What Is Certified Mail?

by Shelley Moore - Updated September 26, 2017

Certified mail is a service provided by the United States Postal Service in which the sender of an envelope or package receives a proof of delivery postcard after the item has been delivered, signed by the recipient. The postcard includes the date and time. The sender then knows the item has been received by the addressee.

Tracking

The USPS maintains a record of certified mail delivery, which the sender can track through the USPS website using a unique code.

Considerations

The certified mail service can only be used with first class or priority mail. As of 2009, certified mail cost $2.70.

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Delivery

If a carrier attempts to deliver certified mail when the addressee is not home, the carrier leaves a notification slip to pick up the item at the post office or to call the office for re-delivery.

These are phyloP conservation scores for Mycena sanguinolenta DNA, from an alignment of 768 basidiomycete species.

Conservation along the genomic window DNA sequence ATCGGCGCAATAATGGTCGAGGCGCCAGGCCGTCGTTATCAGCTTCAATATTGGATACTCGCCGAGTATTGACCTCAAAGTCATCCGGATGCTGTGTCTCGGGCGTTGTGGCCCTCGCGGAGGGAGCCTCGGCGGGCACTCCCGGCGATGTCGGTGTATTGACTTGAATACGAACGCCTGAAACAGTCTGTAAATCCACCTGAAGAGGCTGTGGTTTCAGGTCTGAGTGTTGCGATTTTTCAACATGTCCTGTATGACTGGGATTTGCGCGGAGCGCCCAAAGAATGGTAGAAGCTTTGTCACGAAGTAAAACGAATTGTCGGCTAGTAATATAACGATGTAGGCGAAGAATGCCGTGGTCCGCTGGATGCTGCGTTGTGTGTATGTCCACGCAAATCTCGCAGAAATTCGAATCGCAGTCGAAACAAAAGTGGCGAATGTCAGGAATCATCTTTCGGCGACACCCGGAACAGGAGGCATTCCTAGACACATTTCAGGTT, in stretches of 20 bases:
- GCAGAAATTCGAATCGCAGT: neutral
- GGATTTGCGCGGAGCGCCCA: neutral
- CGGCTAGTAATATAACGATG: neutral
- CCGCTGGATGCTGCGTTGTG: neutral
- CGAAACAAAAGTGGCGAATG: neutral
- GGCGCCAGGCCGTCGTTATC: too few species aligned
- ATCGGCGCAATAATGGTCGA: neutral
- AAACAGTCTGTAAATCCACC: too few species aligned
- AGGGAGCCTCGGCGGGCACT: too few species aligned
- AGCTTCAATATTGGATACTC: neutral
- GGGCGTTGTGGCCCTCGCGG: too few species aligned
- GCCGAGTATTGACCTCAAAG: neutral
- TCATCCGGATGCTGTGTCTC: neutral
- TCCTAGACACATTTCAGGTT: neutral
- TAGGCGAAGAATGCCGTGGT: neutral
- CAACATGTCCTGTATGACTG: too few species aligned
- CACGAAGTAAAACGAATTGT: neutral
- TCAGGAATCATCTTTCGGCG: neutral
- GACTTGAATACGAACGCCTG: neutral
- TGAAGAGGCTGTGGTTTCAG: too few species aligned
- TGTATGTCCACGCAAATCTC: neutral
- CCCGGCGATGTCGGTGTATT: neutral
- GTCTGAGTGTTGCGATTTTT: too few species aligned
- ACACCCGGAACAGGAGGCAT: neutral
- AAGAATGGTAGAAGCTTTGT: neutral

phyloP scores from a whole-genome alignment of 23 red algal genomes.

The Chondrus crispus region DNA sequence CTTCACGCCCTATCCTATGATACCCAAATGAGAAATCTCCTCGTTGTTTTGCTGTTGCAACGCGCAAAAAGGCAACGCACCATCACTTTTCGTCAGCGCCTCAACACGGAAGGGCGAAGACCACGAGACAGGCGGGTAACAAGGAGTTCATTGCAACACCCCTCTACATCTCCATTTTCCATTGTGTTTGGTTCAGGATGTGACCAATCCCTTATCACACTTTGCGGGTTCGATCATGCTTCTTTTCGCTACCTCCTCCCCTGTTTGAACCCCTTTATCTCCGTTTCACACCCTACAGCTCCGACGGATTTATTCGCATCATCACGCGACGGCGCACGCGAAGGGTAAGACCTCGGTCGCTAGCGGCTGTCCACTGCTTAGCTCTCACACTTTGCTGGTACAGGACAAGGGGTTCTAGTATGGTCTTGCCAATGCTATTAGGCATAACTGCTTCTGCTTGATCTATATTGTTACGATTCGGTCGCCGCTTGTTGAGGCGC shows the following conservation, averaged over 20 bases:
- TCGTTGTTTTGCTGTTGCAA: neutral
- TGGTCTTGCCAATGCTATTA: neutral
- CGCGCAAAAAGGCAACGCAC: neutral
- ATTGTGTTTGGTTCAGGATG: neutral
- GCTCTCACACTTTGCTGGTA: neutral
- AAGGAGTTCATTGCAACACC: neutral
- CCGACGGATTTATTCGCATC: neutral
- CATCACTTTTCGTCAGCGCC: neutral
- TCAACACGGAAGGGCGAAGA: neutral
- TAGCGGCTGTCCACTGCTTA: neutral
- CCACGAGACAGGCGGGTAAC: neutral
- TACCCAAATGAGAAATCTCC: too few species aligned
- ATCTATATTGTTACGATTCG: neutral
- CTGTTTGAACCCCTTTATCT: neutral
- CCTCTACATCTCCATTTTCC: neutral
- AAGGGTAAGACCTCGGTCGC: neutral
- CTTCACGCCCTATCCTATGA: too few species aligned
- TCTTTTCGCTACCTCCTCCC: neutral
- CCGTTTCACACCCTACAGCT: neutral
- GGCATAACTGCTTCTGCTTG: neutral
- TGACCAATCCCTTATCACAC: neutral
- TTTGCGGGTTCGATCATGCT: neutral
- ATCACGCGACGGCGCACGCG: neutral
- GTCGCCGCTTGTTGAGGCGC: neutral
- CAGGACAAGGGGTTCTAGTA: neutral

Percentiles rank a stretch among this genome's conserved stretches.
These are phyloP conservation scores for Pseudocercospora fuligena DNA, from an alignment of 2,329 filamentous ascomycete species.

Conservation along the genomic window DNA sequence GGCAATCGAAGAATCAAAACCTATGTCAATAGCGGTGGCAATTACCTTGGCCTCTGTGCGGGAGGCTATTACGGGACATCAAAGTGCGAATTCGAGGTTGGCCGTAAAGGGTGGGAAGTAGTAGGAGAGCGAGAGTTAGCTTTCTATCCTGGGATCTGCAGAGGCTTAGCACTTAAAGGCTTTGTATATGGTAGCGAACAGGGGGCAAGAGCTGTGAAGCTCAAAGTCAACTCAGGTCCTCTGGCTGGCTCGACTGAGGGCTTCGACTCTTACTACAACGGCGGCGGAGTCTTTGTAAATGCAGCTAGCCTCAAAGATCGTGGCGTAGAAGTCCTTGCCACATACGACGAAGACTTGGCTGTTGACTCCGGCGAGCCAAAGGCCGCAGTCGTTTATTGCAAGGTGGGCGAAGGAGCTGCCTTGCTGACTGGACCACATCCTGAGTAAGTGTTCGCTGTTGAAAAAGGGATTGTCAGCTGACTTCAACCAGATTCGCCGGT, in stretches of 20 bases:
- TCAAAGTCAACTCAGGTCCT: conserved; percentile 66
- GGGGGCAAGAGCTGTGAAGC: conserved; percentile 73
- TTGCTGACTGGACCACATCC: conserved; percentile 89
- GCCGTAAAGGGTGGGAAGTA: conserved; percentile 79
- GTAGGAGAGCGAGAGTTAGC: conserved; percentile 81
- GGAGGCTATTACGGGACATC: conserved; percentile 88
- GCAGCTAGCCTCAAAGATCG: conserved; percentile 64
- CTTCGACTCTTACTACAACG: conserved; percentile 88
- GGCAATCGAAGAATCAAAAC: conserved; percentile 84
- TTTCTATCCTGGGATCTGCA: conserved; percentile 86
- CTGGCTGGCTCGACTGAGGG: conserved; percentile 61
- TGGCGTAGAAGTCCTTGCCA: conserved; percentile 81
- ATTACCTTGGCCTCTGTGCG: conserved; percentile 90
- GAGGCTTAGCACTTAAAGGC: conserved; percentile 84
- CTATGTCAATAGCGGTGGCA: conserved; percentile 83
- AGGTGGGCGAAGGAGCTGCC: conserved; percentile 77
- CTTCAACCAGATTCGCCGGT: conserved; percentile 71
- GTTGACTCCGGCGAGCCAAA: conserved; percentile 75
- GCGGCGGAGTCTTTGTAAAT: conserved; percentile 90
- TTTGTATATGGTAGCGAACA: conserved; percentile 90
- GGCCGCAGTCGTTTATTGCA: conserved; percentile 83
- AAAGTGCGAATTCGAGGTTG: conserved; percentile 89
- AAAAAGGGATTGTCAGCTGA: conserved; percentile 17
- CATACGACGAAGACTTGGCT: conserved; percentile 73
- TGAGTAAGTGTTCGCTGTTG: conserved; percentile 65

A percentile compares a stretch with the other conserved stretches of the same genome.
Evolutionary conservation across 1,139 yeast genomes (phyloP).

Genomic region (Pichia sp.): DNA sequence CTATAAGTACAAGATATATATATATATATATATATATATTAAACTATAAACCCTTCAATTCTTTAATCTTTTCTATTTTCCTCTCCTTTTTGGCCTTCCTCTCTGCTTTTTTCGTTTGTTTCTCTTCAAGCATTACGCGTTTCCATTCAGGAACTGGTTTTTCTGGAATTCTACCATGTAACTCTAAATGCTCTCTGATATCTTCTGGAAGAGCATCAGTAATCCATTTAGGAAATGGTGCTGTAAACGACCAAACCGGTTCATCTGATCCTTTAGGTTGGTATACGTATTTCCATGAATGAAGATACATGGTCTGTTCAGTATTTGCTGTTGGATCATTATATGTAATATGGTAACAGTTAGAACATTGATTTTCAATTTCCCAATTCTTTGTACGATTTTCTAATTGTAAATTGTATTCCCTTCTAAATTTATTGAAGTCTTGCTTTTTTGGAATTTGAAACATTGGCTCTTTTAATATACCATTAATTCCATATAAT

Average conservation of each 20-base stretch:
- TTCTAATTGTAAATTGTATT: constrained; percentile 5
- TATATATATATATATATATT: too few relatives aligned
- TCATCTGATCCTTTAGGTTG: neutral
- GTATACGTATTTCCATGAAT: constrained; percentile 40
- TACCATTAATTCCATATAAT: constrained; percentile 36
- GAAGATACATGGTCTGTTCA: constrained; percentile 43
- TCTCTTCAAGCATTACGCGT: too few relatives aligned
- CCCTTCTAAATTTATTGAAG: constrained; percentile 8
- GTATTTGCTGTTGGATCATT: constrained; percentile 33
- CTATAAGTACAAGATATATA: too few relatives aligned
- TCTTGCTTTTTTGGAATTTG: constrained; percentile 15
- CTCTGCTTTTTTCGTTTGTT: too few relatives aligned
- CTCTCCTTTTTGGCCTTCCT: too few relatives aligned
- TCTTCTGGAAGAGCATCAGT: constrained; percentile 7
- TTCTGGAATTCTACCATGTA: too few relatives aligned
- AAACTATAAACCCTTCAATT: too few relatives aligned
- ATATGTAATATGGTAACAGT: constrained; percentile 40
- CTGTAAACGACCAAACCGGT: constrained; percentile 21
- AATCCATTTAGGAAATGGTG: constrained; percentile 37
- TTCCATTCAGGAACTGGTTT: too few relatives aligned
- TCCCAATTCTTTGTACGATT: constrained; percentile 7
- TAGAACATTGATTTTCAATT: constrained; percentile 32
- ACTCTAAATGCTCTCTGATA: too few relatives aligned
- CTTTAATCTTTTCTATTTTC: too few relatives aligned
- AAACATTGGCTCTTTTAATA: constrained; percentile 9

Common Uses

Legal documents are commonly sent by certified mail, and the Internal Revenue Service uses certified mail to send overdue notices.

Certified Mail vs. Delivery Confirmation

The signature on certified mail confirms the item has been received by the addressee and not only delivered to the address, as denoted by the less expensive and more frequently-used USPS service called delivery confirmation.

About the Author

Shelley Moore is a journalist and award-winning short-story writer. She specializes in writing about personal development, health, careers and personal finance. Moore has been published in "Family Circle" magazine and the "Milwaukee Sentinel" newspaper, along with numerous other national and regional magazines, daily and weekly newspapers and corporate publications. She has a Bachelor of Science in psychology.

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